And yet there’s also a real vulnerability, and dare I say tenderness, to this older Bond – particularly when it comes to the reunion with his previous MI6 family, Q (a delightful Ben Whishaw), Moneypenny (Naomie Harris) and even the ever-stubborn M (Ralph Fiennes). Despite walking away from his secret service past, burdened with a distinct weariness and broken heart, he’d still give his all to help his friends and his love, Madeleine Swann (Léa Seydoux). Seydoux is also given a little more to work with this time round, and their relationship feels much more developed and defined, helping us to invest more in their emotional journey. Bond has never felt more human, and easier to connect with.
However, It’s Swann’s connection with villain Lyutsifer Safin (Rami Malek) which proves one of the weakest links in the film, along with the lack of depth and screen time for the latest antagonist. It’s disappointing to see such an outdated and damaging facial disfigurement stereotype with Safin, along with wasting the talents of Malek with a thin backstory and motivation. However, the Mr Robot star does do sinister particularly well, making a distinct mark in the flashback opening with a terrifying serene Noh mask and an unnerving calm and collectedness.
There’s much here for Bond aficionados to revel in, with stunning locations, expansive and thrilling action sequences, fun gadgets and a secret villainous lair. Fukunaga directs a number of high-octane action set pieces, with the opening motorbike chase in Matera – launching Bond over the side of a bridge and up an impressive set of stairs – proving one of the franchise’s most thrilling scenes, with four-time World Enduro Champion, Paul Edmondson, serving as one of the daring stunt doubles. In this sequence, we also finally see the Aston Martin 5 tricked out, doing doughnuts with machine guns whirling – and it really is a crowd-pleasing moment. There’s also a fun shoot-out in Cuba involving a high-kicking Paloma and competitive Nomi, along with a tense car chase set across the Atlantic Ocean Road and iconic Storseisundet Bridge in Norway. The stakes are high and the danger feels real in No Time To Die, with Bond once again proving he is a mere mortal in the violent and often scrappy hand-to-hand combat sequences – harking back to his first test in Casino Royale.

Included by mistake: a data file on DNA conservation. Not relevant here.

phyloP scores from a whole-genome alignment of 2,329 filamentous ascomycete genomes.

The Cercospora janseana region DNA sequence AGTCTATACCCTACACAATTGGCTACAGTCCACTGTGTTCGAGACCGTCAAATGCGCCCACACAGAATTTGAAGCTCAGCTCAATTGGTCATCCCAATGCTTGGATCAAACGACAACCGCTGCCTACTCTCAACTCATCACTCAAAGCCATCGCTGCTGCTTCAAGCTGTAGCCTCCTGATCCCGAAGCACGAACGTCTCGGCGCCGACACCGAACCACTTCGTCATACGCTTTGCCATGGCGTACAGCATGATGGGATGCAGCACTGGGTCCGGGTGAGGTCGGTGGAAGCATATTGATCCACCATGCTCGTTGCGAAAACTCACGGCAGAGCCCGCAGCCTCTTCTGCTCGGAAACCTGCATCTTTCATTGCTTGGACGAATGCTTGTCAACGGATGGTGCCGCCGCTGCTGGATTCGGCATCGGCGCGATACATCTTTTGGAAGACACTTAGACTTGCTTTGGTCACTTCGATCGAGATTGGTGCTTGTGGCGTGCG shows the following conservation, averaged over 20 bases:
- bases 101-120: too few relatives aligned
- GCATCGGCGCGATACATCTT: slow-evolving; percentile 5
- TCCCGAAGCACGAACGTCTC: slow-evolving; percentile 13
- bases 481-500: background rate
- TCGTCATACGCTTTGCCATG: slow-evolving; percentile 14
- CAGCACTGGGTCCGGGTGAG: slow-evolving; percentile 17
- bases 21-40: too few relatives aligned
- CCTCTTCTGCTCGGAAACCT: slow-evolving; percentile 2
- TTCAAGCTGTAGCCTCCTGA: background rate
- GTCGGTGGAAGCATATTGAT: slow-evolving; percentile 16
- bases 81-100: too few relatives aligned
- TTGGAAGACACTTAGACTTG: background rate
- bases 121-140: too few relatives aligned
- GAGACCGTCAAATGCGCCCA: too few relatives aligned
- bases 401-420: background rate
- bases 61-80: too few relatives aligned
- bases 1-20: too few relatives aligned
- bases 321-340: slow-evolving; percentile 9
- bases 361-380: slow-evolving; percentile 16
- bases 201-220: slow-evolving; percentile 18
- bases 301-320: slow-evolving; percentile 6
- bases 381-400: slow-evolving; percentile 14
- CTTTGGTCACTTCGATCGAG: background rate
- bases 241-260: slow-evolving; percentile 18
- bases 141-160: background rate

Hans Zimmer’s sweeping score is another real highlight, featuring flourishes from John Barry’s On His Majesty’s Secret Service theme interwoven throughout “Matera”, ramping up the tempo with the thrilling “Cuba Chase” and ending with the moving seven minute “Final Ascent” crescendo. Along with the score, the film thematically feels much more in line with the 1969 entry OHMSS, with Bond repeatedly mentioning “we have all the time in the world”, but there’s also plenty of nods and reference to previous entries in the series (make sure to look out for paintings!) Cinematographer Linus Sandgren’s sumptuous cinematography, with a particular penchant for hazy dawn and dusk lighting and colours, makes exquisite use of the global locations, paired with Suttirat Anne Larlarb’s stunning costume design (Paloma’s dress is the real standout.)
With an impressive high-stakes mission and an emotional drive, No Time To Die is a truly fitting & heartfelt swan song for Daniel Craig, who’s brought a whole lot of humanity to the iconic larger-than-life role. As Carly Simon once said, nobody does it better.